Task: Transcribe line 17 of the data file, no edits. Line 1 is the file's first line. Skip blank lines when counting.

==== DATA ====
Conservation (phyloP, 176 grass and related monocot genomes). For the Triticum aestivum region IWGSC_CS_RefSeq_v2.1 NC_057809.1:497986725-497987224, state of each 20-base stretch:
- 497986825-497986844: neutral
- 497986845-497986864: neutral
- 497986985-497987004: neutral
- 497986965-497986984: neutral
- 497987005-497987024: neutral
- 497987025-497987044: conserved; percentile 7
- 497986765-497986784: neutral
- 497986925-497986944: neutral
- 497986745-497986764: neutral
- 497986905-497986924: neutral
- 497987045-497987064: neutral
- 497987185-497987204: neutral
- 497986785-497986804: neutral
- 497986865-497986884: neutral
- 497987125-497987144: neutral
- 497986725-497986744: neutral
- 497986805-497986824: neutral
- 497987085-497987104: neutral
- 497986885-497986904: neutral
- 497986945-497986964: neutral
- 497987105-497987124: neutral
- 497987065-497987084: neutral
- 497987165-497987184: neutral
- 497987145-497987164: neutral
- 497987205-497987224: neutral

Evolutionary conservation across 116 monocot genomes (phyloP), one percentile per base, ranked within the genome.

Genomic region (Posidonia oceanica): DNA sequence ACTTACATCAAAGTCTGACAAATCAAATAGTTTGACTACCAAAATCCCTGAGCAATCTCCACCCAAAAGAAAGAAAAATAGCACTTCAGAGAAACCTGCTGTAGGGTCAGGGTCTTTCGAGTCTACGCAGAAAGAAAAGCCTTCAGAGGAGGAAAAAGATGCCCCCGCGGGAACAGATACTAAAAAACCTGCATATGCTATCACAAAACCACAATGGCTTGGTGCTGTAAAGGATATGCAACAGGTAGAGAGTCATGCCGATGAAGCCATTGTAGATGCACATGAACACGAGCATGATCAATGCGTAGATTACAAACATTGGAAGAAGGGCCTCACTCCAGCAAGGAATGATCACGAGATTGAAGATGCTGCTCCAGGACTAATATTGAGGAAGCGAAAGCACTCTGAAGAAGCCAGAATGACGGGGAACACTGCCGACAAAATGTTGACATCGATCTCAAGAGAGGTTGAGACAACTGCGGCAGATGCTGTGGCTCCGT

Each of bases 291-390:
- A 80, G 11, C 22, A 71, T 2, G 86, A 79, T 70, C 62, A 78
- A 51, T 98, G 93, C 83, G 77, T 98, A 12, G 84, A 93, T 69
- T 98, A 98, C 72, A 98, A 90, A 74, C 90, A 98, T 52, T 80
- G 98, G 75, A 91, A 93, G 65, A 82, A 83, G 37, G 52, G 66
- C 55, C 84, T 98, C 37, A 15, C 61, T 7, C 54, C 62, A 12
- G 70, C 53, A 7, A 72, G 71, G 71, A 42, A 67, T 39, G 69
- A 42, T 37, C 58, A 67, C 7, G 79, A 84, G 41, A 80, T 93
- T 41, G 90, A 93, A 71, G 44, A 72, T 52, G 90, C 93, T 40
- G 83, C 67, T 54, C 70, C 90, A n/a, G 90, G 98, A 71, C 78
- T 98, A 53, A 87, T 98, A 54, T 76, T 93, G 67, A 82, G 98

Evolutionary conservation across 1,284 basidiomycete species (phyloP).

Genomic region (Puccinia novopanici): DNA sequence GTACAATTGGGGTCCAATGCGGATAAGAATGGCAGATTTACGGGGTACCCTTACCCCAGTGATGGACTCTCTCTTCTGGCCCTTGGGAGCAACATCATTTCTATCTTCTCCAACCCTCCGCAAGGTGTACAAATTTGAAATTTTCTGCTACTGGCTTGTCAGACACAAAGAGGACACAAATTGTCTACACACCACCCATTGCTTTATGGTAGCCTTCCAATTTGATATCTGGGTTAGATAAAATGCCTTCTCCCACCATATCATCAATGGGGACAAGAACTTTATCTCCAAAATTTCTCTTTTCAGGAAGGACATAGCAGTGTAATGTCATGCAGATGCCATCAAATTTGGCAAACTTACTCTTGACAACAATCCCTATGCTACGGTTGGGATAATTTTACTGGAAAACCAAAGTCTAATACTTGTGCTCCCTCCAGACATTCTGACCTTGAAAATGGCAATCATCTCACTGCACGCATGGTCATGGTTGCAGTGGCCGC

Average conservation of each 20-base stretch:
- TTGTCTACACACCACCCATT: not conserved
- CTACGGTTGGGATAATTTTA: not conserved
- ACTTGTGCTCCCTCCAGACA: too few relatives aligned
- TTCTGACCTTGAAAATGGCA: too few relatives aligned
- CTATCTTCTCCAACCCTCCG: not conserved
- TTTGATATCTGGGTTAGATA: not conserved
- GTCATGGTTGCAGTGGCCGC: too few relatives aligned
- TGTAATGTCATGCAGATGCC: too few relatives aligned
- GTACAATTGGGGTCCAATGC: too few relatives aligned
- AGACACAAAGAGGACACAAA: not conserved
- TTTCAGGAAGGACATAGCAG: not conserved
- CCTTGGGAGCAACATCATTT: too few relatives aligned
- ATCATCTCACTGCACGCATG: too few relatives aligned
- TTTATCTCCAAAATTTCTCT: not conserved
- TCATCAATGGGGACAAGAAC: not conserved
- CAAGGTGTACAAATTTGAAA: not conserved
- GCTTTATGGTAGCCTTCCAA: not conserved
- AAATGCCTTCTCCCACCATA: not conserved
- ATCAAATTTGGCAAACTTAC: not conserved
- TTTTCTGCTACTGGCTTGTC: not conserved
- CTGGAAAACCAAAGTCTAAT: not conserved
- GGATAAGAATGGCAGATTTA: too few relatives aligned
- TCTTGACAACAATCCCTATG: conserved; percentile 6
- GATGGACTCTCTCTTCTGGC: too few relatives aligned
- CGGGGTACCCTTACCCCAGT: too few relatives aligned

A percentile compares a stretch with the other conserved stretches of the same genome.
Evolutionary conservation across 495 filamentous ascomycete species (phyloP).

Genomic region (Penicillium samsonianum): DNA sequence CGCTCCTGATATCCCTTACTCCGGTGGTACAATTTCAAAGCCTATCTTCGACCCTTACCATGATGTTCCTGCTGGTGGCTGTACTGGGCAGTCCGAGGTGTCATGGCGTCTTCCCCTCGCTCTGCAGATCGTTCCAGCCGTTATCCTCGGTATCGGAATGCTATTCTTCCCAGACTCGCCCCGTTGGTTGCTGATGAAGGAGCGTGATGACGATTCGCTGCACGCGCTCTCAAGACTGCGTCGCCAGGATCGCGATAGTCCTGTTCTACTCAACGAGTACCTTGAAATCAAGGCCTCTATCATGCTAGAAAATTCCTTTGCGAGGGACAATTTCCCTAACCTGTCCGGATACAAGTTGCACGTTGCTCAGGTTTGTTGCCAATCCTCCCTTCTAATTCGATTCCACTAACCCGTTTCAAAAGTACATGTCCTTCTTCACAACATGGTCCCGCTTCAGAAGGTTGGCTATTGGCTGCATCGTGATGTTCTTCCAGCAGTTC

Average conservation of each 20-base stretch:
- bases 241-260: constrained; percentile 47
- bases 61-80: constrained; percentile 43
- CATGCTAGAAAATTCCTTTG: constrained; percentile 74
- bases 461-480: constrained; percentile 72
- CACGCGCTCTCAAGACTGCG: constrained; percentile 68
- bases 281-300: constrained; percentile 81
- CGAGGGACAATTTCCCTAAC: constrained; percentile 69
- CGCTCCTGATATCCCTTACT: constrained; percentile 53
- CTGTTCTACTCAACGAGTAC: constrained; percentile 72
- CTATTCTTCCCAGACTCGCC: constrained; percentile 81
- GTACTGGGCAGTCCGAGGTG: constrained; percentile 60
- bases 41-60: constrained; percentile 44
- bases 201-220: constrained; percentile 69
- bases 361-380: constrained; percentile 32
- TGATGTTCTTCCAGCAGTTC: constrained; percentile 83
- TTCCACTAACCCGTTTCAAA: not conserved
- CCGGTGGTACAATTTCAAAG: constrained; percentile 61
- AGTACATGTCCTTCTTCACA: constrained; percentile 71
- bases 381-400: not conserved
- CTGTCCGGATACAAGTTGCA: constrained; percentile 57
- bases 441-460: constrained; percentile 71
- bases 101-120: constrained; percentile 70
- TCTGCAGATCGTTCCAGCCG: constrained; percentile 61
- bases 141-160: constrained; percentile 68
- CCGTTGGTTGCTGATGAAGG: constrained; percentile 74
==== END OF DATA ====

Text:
- 497986725-497986744: neutral